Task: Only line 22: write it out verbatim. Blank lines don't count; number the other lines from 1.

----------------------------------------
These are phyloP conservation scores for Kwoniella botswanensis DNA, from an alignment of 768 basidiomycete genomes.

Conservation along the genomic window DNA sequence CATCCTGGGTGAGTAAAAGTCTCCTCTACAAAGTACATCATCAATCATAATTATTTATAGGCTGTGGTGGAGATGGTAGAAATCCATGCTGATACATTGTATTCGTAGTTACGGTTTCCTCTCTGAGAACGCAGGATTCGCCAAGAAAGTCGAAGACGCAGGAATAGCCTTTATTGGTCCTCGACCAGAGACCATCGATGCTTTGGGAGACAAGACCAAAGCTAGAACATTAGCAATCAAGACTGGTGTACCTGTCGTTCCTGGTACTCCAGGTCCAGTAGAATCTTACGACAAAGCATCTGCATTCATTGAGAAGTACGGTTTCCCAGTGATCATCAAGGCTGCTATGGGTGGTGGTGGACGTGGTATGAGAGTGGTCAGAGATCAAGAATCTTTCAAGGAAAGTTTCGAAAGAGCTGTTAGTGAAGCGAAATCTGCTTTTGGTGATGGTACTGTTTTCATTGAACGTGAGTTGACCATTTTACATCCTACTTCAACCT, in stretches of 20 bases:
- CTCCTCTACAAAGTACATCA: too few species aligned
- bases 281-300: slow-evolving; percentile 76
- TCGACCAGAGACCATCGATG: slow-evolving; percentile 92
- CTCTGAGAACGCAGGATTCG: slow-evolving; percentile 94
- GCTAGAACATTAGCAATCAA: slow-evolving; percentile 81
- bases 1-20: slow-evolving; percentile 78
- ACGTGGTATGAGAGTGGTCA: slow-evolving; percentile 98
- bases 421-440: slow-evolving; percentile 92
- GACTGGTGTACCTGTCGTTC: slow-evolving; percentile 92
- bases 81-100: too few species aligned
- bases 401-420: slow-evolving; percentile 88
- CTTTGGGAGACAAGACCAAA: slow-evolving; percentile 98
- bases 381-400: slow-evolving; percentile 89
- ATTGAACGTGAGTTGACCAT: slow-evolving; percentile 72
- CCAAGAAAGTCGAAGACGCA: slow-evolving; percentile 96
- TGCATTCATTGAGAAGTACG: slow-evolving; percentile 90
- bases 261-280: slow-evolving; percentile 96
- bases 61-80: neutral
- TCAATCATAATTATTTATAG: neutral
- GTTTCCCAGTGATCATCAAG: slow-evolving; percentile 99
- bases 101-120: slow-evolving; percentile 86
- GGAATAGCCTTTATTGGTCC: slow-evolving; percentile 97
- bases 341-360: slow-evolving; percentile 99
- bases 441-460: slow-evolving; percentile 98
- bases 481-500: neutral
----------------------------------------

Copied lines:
- GTTTCCCAGTGATCATCAAG: slow-evolving; percentile 99